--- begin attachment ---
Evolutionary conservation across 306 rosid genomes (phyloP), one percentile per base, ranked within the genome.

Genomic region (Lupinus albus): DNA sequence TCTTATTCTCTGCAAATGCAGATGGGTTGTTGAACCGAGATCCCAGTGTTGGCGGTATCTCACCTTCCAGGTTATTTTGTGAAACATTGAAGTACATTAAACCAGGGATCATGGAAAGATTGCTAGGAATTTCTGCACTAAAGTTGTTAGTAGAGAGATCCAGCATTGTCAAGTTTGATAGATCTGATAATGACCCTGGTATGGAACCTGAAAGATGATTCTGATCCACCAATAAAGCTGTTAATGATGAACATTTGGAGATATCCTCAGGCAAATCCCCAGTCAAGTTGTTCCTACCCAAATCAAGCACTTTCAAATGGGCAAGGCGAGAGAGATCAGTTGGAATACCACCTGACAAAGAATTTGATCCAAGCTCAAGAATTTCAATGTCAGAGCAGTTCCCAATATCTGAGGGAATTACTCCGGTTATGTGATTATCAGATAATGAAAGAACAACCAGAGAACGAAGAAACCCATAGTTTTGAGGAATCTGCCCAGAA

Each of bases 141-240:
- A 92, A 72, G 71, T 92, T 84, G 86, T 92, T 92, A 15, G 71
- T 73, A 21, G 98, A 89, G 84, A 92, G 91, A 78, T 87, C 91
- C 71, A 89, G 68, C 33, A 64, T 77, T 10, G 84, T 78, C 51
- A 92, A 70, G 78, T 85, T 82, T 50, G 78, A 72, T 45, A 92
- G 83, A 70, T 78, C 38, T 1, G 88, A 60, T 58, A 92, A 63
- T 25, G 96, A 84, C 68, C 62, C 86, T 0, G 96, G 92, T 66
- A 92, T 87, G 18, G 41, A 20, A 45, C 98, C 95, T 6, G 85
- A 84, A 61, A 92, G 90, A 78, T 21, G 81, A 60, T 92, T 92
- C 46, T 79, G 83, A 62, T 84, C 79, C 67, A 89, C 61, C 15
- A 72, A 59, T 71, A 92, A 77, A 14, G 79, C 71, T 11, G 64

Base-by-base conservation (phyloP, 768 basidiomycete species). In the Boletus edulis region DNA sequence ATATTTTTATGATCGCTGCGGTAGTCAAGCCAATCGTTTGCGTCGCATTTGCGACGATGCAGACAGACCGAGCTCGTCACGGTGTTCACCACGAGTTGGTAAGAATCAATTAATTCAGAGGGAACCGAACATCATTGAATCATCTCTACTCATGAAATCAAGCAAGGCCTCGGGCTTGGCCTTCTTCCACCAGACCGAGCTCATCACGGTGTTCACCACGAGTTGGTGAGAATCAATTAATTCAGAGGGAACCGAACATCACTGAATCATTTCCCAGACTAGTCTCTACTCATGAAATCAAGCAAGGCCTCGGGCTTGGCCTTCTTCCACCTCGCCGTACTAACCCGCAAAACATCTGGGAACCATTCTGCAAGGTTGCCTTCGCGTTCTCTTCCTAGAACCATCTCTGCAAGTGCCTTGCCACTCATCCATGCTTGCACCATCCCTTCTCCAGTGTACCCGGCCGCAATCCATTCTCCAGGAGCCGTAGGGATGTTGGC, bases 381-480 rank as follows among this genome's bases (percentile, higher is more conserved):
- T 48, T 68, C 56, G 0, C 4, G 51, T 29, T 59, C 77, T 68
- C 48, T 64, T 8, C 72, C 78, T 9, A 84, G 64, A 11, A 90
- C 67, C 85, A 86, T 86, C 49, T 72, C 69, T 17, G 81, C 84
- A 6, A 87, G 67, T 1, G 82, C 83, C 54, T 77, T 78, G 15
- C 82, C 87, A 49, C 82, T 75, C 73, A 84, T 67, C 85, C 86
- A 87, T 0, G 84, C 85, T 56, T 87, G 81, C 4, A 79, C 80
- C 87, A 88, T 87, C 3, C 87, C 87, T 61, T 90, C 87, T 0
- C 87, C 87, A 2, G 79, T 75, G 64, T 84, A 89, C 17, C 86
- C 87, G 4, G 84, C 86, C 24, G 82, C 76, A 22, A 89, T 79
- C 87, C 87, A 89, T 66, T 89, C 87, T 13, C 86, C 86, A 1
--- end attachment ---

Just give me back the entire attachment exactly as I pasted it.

Evolutionary conservation across 306 rosid genomes (phyloP), one percentile per base, ranked within the genome.

Genomic region (Lupinus albus): DNA sequence TCTTATTCTCTGCAAATGCAGATGGGTTGTTGAACCGAGATCCCAGTGTTGGCGGTATCTCACCTTCCAGGTTATTTTGTGAAACATTGAAGTACATTAAACCAGGGATCATGGAAAGATTGCTAGGAATTTCTGCACTAAAGTTGTTAGTAGAGAGATCCAGCATTGTCAAGTTTGATAGATCTGATAATGACCCTGGTATGGAACCTGAAAGATGATTCTGATCCACCAATAAAGCTGTTAATGATGAACATTTGGAGATATCCTCAGGCAAATCCCCAGTCAAGTTGTTCCTACCCAAATCAAGCACTTTCAAATGGGCAAGGCGAGAGAGATCAGTTGGAATACCACCTGACAAAGAATTTGATCCAAGCTCAAGAATTTCAATGTCAGAGCAGTTCCCAATATCTGAGGGAATTACTCCGGTTATGTGATTATCAGATAATGAAAGAACAACCAGAGAACGAAGAAACCCATAGTTTTGAGGAATCTGCCCAGAA

Each of bases 141-240:
- A 92, A 72, G 71, T 92, T 84, G 86, T 92, T 92, A 15, G 71
- T 73, A 21, G 98, A 89, G 84, A 92, G 91, A 78, T 87, C 91
- C 71, A 89, G 68, C 33, A 64, T 77, T 10, G 84, T 78, C 51
- A 92, A 70, G 78, T 85, T 82, T 50, G 78, A 72, T 45, A 92
- G 83, A 70, T 78, C 38, T 1, G 88, A 60, T 58, A 92, A 63
- T 25, G 96, A 84, C 68, C 62, C 86, T 0, G 96, G 92, T 66
- A 92, T 87, G 18, G 41, A 20, A 45, C 98, C 95, T 6, G 85
- A 84, A 61, A 92, G 90, A 78, T 21, G 81, A 60, T 92, T 92
- C 46, T 79, G 83, A 62, T 84, C 79, C 67, A 89, C 61, C 15
- A 72, A 59, T 71, A 92, A 77, A 14, G 79, C 71, T 11, G 64

Base-by-base conservation (phyloP, 768 basidiomycete species). In the Boletus edulis region DNA sequence ATATTTTTATGATCGCTGCGGTAGTCAAGCCAATCGTTTGCGTCGCATTTGCGACGATGCAGACAGACCGAGCTCGTCACGGTGTTCACCACGAGTTGGTAAGAATCAATTAATTCAGAGGGAACCGAACATCATTGAATCATCTCTACTCATGAAATCAAGCAAGGCCTCGGGCTTGGCCTTCTTCCACCAGACCGAGCTCATCACGGTGTTCACCACGAGTTGGTGAGAATCAATTAATTCAGAGGGAACCGAACATCACTGAATCATTTCCCAGACTAGTCTCTACTCATGAAATCAAGCAAGGCCTCGGGCTTGGCCTTCTTCCACCTCGCCGTACTAACCCGCAAAACATCTGGGAACCATTCTGCAAGGTTGCCTTCGCGTTCTCTTCCTAGAACCATCTCTGCAAGTGCCTTGCCACTCATCCATGCTTGCACCATCCCTTCTCCAGTGTACCCGGCCGCAATCCATTCTCCAGGAGCCGTAGGGATGTTGGC, bases 381-480 rank as follows among this genome's bases (percentile, higher is more conserved):
- T 48, T 68, C 56, G 0, C 4, G 51, T 29, T 59, C 77, T 68
- C 48, T 64, T 8, C 72, C 78, T 9, A 84, G 64, A 11, A 90
- C 67, C 85, A 86, T 86, C 49, T 72, C 69, T 17, G 81, C 84
- A 6, A 87, G 67, T 1, G 82, C 83, C 54, T 77, T 78, G 15
- C 82, C 87, A 49, C 82, T 75, C 73, A 84, T 67, C 85, C 86
- A 87, T 0, G 84, C 85, T 56, T 87, G 81, C 4, A 79, C 80
- C 87, A 88, T 87, C 3, C 87, C 87, T 61, T 90, C 87, T 0
- C 87, C 87, A 2, G 79, T 75, G 64, T 84, A 89, C 17, C 86
- C 87, G 4, G 84, C 86, C 24, G 82, C 76, A 22, A 89, T 79
- C 87, C 87, A 89, T 66, T 89, C 87, T 13, C 86, C 86, A 1